Branded Consumer Products Co-Chair, Andrew Apfelberg, Featured in Beauty, Fashion & Consumer Goods RoundtableSeptember 19, 2022 – Article
Andrew Apfelberg, Corporate Partner and Co-Chair of the Branded Consumer Products Group, shared his expertise on latest developments and trends in the business of beauty, fashion, and consumer goods with Los Angeles Times in their Beauty & Consumer Goods Roundtable.
Q: In what ways has the pandemic changed the beauty, fashion, and consumer goods sectors going forward?
Apfelberg: We need to be realistic that our world has changed. We work from home, we don’t eat out as much and it takes a special set of circumstances for us to go out to crowded environments. This means that what we want is different. We more highly value comfort, health and something that looks good on Zoom. We want products that work with our less formal dress/look. It also means that how we want to get it is different. Going to a mall or brick-and-mortar store is less desirable than e-commerce. However, we still want to see how the product looks on us in particular and be able to inspect and interact with it as if it were truly in our hands. While we want it “now,” we are used to hearing about delays due to supply chain and staffing challenges. The beauty, fashion and consumer goods sectors have started adapting to this but will need to do so even more in the future.
Q: What are some key tips you have shared with your clients in terms of safeguarding from future pandemic scenarios?
Apfelberg: I have been working with clients on identifying all of the different “stakeholders” in their company, figuring out their key concerns and revising the company’s business model to address them. By “stakeholders,” I mean a wider group than just owners; it includes employees, suppliers, vendors, distributors and customers. Having deliberate conversations with each such group is the best way to find out their concerns, likes, dislikes and priorities. It also is the best way to discover how that altered during COVID and might change in a future pandemic scenario, inflation or climate change. Without this data, it is impossible to design a business model that will survive (and hopefully even thrive) in future challenging times.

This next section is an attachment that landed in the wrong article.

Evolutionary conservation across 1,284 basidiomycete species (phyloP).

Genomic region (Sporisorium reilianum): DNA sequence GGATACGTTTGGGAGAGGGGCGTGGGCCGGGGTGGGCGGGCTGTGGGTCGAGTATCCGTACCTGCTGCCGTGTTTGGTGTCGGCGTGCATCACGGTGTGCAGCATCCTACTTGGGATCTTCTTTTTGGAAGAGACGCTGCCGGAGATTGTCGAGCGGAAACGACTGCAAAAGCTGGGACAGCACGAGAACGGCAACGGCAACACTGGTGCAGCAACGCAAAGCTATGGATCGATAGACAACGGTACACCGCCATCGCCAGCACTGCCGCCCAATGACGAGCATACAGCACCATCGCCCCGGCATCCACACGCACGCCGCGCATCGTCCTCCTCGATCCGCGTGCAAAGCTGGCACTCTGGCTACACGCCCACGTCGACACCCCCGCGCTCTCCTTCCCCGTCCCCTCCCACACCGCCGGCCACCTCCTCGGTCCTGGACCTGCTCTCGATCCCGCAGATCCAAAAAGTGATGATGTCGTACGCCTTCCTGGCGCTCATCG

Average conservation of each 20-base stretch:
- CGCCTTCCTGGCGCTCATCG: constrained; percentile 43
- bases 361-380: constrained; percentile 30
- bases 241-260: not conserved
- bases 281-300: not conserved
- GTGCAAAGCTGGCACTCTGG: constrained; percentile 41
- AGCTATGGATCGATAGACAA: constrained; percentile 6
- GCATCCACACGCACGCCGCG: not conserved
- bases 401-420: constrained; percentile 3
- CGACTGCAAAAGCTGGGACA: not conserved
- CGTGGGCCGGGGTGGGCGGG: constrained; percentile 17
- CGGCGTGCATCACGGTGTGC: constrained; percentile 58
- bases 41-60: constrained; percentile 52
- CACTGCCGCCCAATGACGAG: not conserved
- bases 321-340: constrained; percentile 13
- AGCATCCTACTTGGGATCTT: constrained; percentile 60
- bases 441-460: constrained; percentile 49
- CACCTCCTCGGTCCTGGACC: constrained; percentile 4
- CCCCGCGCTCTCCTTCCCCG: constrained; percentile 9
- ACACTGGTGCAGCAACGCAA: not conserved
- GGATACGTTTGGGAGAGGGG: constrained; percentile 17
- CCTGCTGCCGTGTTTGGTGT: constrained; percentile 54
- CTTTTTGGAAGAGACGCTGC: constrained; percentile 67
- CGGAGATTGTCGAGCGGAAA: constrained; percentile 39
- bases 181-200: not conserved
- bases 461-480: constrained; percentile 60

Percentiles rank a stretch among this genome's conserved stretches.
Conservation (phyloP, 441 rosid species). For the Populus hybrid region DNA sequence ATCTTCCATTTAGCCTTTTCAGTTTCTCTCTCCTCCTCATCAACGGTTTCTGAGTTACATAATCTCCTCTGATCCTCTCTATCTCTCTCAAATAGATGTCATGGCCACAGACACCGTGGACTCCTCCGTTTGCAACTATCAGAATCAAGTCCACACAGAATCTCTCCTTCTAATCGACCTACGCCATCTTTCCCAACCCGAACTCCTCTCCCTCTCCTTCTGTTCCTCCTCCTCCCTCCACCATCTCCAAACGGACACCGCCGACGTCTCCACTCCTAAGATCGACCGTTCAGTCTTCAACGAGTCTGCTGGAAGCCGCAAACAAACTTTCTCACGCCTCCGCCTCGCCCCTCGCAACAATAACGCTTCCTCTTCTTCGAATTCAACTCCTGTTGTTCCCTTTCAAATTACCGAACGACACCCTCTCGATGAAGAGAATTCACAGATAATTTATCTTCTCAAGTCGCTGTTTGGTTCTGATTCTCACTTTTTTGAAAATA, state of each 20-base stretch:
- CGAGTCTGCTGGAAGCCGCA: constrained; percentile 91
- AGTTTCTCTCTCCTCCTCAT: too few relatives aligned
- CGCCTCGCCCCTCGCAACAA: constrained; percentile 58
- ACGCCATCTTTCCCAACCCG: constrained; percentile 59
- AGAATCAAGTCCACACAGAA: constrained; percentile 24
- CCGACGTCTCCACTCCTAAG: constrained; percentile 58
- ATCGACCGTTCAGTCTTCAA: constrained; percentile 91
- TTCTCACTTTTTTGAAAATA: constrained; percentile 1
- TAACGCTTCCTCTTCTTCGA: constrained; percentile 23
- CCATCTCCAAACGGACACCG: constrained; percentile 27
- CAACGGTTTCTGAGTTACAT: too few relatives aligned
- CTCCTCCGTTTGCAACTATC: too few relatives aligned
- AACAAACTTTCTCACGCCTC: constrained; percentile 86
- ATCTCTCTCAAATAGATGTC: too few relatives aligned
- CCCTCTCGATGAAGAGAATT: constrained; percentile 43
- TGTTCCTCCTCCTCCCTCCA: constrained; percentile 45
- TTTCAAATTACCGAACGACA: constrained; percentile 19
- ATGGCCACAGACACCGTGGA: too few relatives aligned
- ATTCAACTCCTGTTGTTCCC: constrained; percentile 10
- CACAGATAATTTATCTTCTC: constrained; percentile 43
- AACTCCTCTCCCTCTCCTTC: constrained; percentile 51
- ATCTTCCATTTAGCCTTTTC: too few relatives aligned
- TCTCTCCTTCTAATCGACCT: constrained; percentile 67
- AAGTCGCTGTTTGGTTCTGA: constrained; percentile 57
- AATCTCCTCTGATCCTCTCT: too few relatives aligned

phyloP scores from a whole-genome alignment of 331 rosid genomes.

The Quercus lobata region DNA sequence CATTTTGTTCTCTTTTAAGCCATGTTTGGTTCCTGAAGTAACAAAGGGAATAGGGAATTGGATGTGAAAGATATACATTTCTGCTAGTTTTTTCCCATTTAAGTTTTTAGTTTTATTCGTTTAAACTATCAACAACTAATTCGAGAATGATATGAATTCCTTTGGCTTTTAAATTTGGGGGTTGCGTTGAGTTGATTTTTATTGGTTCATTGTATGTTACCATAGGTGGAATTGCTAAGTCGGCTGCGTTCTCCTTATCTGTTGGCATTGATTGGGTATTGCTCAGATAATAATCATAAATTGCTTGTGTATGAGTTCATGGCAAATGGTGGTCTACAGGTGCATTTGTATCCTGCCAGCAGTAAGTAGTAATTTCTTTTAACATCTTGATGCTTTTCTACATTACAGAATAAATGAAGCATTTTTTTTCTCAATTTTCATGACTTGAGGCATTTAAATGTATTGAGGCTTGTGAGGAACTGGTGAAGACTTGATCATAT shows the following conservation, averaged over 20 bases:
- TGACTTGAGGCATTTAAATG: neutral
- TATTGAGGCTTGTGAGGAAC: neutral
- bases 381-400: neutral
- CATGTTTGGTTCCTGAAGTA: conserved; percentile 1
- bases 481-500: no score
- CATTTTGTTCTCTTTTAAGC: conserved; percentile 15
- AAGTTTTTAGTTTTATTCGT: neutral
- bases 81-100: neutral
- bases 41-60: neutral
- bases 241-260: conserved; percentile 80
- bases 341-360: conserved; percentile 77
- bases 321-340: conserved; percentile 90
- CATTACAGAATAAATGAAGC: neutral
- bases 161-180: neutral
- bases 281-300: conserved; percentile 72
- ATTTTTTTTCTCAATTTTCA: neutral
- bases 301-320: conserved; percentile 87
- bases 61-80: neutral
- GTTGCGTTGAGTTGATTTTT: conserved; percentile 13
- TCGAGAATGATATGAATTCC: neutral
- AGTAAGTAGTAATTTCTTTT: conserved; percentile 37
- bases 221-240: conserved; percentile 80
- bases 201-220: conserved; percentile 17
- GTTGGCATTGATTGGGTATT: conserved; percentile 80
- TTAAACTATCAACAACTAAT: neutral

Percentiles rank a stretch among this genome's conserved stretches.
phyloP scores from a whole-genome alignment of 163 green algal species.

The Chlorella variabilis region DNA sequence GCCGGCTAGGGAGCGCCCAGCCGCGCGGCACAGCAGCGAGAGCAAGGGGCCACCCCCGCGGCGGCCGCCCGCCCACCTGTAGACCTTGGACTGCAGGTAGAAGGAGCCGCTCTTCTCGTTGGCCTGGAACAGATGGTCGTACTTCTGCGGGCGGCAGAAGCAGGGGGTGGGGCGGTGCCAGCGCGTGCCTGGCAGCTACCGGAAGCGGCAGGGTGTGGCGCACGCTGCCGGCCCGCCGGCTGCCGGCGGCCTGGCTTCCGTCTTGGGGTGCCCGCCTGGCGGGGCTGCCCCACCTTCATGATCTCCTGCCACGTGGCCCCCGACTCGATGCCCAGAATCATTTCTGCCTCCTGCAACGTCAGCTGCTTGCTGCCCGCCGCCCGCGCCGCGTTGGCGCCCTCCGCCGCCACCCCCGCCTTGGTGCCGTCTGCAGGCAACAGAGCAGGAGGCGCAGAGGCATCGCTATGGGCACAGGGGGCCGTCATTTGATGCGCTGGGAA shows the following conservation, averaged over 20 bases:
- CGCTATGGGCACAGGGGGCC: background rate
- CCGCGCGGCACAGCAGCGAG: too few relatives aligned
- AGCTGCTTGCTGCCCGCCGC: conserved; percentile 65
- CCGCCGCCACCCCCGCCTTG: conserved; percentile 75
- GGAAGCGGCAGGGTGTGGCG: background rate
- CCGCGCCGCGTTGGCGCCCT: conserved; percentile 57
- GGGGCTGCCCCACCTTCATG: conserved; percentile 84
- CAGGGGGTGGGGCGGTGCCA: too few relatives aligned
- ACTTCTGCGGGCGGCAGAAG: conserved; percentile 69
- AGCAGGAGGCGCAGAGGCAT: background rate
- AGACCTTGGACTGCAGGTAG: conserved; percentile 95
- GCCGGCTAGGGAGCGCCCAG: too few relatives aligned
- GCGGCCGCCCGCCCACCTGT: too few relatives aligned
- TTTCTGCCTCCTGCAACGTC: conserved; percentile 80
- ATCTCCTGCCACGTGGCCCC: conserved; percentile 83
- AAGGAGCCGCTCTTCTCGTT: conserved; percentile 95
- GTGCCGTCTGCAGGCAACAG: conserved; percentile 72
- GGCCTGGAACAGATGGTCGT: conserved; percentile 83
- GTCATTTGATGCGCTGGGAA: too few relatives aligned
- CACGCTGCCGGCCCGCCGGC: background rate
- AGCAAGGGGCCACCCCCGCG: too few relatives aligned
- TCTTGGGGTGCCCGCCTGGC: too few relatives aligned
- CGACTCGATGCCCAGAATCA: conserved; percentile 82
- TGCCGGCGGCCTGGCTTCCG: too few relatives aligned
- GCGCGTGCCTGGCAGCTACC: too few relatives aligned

Q: What are the pros and cons of being based in Los Angeles or California in 2022?
Apfelberg: The pros of being based in Los Angeles in 2022 outweigh the cons by a significant margin. We have the most diverse set of creative influences in the world and a strong spirit of entrepreneurship. We work hard and produce quality products. If purchased by locals, you can feel confident that your products will be embraced elsewhere. The entertainment industry and celebrities located in Los Angeles are unparalleled in their ability to get the word out and create strong and loyal followings for the products. The cons of traffic, expense and laws that are not as company friendly as in other locations, pale in comparison.
Q: How big and long-lasting a factor is influencer and social media marketing for the fashion and beauty worlds today?
Apfelberg: Influencer and social media marketing will be the leading edge of product promotion for the next handful of years. Consumers want a curated experience; especially from someone that they feel they can trust and admire. Whether or not it is in reality, this feels more “authentic” than historical advertising. It also feels more “personal” in that the customer will only follow an influencer that resonates with them. The social media posts are powerful in that they can always be located (even ones from the past) with just a few clicks of a button and are attractive visually (and sometimes auditorily, too). Combining this multi-sensory consumption of content with the “expertise” of the influencer creates an impactful and memorable impression on the consumer that can be (and often is) shared with friends and family, thereby creating a second endorsement for the product.
Q: What advice would you offer to an early-stage beauty, fashion or consumer foods company seeking growth capital in 2022?
Apfelberg: The best advice I can give is to think about where you want to end up and work backwards from there. If your endgame is to sell one day, consider what potential purchasers want/don’t want and design your company accordingly. For instance, if they highly value ownership of IP, then it probably makes sense to pay more along the way and document things more formally to achieve this. If your valuation will be based on EBITDA (earnings before interest, taxes, depreciation and amortization), then you may want to run your business to maximize that instead of just growing revenue. If your endgame is to hand the company down to your kids or employees one day, give some thought to what those folks will need to know in order to carry on your legacy. Start training them now and include them in decision-making. Let them know your vision for the future and that you believe in them as the ones to implement it. Then, and only then, decide how much and what type of growth capital you want and the non-financial characteristics your investor should bring to the table. Make sure that the capital will enhance your chances of ending up in your desired place and negotiate the terms accordingly.
*This roundtable was originally published in the Los Angeles Times and can be accessed here.